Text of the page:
Montana Symbols - Bitterroot LbNA # 16409
|Placed Date||Jun 17 2005|
|Last Found||Jul 18 2015|
This box is part of my series along Montana's interstate system based on our state symbols. The beautiful bitterroot is the Montana state flower. Like so many things in the state the flower was "discovered" by the Lewis & Clark expedition in 1805. The native Americans made extensive use of the root of the plant. After being gathered it was dried then later boiled & pounded to be mixed with meat or berries. According to some sources it was a valuable trade item a sack of roots being worth a horse.
I don't usually put ink pads in my boxes but this stamp demands the right color so there is a pad in the box. Please reseal carefully so the pad will last.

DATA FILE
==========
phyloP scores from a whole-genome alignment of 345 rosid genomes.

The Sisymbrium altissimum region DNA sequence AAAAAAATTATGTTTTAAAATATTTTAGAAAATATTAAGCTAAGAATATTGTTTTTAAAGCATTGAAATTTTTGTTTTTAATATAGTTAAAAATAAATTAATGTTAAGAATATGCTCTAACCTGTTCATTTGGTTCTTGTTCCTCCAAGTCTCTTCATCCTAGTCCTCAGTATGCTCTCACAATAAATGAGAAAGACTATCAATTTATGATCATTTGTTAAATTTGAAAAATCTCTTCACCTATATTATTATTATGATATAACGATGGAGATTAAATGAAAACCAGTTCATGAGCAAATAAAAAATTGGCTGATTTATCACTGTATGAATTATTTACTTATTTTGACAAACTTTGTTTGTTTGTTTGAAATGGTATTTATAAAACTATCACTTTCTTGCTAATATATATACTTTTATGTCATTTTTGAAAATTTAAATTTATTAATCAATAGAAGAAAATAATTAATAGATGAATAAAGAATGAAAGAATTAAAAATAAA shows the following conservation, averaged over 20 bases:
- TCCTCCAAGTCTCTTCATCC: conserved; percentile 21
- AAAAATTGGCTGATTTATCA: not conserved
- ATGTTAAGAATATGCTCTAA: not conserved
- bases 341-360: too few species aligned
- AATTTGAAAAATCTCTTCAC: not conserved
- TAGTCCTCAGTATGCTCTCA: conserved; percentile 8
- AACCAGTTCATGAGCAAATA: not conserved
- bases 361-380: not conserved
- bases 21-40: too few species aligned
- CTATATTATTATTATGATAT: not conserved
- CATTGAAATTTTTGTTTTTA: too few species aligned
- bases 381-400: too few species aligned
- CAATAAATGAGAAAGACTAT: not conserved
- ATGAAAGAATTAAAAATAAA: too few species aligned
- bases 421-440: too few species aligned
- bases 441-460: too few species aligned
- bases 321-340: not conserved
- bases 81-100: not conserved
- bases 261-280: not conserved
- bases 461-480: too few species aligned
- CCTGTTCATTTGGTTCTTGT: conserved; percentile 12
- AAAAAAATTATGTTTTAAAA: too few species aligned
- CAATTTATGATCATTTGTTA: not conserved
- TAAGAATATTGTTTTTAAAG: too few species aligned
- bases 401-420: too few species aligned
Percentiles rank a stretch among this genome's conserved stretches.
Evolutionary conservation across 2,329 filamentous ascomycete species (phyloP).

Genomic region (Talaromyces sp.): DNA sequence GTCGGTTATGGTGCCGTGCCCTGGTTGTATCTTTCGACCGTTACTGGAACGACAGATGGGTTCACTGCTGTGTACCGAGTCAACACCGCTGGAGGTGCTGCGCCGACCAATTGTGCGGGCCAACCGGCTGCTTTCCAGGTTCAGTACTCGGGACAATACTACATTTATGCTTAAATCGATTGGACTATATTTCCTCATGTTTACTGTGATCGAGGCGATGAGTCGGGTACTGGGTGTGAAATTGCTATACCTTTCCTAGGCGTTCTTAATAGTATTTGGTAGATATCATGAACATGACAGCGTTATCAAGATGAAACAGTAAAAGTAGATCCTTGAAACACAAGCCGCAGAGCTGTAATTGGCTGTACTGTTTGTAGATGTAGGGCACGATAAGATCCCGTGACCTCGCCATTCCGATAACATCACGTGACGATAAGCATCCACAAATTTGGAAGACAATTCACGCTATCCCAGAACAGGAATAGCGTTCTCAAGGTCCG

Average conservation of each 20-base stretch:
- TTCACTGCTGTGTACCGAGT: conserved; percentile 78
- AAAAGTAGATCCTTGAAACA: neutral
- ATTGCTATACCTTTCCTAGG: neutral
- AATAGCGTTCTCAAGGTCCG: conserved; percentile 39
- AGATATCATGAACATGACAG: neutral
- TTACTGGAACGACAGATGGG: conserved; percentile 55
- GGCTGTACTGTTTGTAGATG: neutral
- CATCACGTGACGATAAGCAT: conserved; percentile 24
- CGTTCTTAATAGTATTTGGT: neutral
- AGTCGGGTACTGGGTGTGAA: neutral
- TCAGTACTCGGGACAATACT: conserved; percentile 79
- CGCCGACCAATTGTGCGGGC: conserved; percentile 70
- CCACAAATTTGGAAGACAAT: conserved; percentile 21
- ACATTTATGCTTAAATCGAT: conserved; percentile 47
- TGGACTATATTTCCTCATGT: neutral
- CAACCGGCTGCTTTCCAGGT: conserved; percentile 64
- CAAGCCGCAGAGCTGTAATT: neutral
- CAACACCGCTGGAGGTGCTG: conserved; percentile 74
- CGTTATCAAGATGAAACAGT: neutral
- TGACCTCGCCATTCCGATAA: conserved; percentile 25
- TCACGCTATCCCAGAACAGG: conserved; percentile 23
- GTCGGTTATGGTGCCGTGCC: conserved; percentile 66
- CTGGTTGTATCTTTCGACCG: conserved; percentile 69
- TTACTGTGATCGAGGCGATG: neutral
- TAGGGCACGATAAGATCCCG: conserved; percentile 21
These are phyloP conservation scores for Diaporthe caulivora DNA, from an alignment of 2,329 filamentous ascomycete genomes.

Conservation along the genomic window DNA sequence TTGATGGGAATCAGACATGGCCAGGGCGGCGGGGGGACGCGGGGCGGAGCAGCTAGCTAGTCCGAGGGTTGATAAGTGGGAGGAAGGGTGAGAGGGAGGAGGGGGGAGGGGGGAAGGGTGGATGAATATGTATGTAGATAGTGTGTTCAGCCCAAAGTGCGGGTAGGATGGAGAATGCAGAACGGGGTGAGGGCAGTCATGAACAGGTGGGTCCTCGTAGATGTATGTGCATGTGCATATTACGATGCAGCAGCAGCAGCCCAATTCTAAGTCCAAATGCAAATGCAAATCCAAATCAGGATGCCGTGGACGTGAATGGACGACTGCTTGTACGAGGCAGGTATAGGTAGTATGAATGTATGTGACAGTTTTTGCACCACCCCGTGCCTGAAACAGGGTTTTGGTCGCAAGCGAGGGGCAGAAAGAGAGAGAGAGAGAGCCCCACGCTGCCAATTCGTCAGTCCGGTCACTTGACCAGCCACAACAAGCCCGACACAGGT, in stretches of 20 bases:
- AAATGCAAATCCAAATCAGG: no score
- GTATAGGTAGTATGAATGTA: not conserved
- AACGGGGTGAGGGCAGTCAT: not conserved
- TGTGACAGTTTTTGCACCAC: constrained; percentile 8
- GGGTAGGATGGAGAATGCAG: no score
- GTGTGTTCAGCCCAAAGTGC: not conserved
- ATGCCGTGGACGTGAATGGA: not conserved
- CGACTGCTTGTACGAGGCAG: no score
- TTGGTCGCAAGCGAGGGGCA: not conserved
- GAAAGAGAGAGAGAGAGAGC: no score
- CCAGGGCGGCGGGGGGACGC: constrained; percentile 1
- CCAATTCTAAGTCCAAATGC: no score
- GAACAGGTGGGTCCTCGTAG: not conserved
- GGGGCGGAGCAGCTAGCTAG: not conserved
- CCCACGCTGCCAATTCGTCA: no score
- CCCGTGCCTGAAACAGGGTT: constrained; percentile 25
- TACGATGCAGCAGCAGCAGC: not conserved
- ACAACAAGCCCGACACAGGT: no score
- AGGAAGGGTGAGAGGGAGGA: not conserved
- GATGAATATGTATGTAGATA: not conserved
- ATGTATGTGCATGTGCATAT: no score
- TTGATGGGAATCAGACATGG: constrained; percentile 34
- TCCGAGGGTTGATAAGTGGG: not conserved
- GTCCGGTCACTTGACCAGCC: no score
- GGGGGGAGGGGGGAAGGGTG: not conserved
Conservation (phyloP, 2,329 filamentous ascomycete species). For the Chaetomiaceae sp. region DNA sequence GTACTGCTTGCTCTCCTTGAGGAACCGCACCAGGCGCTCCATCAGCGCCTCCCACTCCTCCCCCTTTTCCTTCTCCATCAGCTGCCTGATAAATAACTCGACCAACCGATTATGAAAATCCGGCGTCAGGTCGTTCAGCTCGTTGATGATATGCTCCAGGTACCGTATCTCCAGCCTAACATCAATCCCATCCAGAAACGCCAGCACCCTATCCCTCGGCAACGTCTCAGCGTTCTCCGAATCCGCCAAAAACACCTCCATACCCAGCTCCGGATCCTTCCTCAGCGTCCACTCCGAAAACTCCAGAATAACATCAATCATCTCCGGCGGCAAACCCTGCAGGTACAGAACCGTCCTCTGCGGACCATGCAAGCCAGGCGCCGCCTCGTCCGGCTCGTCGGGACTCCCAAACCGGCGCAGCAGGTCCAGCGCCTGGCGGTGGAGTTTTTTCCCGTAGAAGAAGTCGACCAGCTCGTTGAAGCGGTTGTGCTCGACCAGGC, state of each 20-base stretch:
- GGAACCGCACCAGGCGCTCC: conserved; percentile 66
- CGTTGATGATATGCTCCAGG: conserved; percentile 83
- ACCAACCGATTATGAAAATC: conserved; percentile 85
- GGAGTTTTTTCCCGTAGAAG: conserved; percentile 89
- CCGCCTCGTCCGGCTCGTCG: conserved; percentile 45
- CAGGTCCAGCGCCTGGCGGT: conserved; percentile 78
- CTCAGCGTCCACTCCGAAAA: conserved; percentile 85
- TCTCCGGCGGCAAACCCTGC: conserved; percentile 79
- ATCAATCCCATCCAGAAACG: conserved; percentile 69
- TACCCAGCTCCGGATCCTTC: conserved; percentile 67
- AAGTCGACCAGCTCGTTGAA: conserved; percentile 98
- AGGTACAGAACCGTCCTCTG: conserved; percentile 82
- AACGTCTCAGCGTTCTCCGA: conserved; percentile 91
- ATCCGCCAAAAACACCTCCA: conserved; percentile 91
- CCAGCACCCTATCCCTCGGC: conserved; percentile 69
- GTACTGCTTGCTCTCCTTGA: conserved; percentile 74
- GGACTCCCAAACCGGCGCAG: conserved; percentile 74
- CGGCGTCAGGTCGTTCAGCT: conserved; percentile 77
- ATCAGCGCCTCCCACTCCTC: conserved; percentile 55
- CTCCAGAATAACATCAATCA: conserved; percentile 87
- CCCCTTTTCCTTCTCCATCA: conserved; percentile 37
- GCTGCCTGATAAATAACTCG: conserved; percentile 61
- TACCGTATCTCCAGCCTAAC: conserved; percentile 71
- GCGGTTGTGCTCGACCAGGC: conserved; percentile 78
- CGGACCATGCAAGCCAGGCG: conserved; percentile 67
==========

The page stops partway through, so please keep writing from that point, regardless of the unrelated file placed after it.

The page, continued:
And finally the clues: Take exit #44 off I-15 near Clark Canyon reservoir. Head west to the Camp Fortune overlook less than 2 miles from the exit. This is a very windy spot but offers a beautiful view of the area. At the overlook there is a constructed rock wall, go to its west end and look underneath the first large rock past the wall. If you're lucky you can park right next to it.